The Jamestown area saw 14 inches of snowfall as of 4 p.m. Friday, Oct. 11, according to Ken Simosko, meteorologist at the National Weather Service in Bismarck. Simosko said a total of 17 inches is expected in Jamestown, with precipitation continuing into Sunday morning.

He said Jamestown's record snowfall in a three-day period in the month of October was 5.2 inches in 1959.

"Jamestown has seen a record snowfall already today," he said. "They (Jamestown) beat that record by a long shot."

The forecast for Friday evening included 1 to 2 inches of snowfall. Simosko said the forecast predicts another inch of snowfall Saturday morning and another half-inch Saturday afternoon.

A total of 17 inches of snowfall is expected to hit Jamestown by the end of the weekend.

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"Right now, we're dealing with a no travel advisory," said Chad Kaiser, Stutsman County sheriff. "The interstate is shut down from here to Bismarck."

Interstate 94 closed eastbound from Bismarck to Valley City and westbound from Fargo to Bismarck Friday, according to the North Dakota Department of Transportation.

Kaiser said road closures would more than likely continue through Saturday based on the weather forecast. Roads may not open back up until after Sunday morning.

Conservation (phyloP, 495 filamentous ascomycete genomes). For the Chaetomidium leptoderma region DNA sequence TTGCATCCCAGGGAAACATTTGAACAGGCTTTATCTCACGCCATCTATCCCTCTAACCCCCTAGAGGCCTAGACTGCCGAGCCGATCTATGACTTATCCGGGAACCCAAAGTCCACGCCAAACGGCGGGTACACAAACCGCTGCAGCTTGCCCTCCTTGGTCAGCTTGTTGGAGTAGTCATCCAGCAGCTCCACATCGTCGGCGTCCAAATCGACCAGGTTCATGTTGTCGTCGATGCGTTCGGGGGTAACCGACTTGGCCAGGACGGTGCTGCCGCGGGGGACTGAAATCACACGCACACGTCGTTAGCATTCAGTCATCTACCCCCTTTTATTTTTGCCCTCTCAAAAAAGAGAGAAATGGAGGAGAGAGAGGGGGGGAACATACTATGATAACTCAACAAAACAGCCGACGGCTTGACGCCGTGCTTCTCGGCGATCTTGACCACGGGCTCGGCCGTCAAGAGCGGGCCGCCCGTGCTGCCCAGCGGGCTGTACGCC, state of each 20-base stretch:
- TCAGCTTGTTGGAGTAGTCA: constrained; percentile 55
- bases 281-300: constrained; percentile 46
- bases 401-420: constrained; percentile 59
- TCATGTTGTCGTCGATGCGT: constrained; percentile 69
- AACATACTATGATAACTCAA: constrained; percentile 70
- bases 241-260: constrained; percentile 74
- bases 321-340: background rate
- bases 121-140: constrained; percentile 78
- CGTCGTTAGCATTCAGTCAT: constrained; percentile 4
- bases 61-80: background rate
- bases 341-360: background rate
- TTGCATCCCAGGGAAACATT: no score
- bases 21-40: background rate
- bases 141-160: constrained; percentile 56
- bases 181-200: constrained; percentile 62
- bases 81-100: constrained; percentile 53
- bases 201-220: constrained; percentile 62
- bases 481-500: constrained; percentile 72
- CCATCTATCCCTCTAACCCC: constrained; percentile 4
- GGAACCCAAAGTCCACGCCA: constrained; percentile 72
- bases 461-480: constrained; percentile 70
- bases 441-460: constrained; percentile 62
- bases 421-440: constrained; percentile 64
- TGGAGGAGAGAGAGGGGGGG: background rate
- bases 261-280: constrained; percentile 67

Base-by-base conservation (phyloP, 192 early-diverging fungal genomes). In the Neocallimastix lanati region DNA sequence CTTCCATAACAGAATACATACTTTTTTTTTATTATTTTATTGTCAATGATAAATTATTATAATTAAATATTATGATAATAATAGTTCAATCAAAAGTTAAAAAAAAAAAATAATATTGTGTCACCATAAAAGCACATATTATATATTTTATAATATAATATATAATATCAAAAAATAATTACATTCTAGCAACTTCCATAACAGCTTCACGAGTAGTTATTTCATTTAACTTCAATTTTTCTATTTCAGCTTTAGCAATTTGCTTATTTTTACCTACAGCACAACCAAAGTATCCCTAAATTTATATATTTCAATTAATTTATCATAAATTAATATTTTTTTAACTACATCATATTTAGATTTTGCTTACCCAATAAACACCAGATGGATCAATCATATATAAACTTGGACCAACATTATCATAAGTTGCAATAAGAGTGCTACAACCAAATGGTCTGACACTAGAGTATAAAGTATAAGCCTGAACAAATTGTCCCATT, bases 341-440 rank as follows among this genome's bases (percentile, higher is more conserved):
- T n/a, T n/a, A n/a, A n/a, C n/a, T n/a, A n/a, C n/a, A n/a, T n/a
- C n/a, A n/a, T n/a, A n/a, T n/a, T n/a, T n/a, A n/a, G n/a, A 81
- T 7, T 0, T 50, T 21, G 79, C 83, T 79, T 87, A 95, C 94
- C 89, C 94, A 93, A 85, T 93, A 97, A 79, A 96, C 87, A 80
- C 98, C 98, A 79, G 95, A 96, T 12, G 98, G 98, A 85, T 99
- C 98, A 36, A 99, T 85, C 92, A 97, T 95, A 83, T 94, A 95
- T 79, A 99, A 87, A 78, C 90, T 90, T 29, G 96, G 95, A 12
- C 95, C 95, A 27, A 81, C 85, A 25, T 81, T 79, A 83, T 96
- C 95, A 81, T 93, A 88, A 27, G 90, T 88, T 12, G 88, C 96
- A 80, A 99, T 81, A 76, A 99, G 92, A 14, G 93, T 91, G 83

Several accidents and slide-offs occurred both on the interstate as well as in rural areas of the county.

"We put out the no travel advisory due to the amount of snow on the road," Kaiser said. "The road conditions are deteriorating and visibility on the road is deteriorating."

Kaiser said one of the accidents includes a Jefferson Lines bus that was stranded on Interstate 94 at mile-marker 233 near Medina around 10 a.m. on Friday. The Stutsman County Sheriff's Office responded to the bus and were able to transport the 42 passengers back to Jamestown, where they found shelter at a hotel.

While transporting the bus passengers, he said, officers picked up between 10 and 15 motorists stranded on the interstate.

"We've had people that were stuck; we've gotten those people rescued," Kaiser said. "I've never seen anything like it this early in the year, not in my career."

"I've never seen this amount of snowfall this early," Simosko echoed. "It's historical, really. These amounts are fairly rare, especially in Jamestown."

Kaiser said people should err on the side of caution when it comes to driving in the current weather conditions.

"Jamestown is pretty hard to get through, especially without a pickup truck," Kaiser said.

Two children were also reported missing at approximately 12 p.m. on Friday, Oct. 11. Kaiser said the two individuals were likely around 9 and 11 years old and were found shortly after the Jamestown Police Department and Jamestown Fire Department responded to the call. The sheriff's office assisted with the call.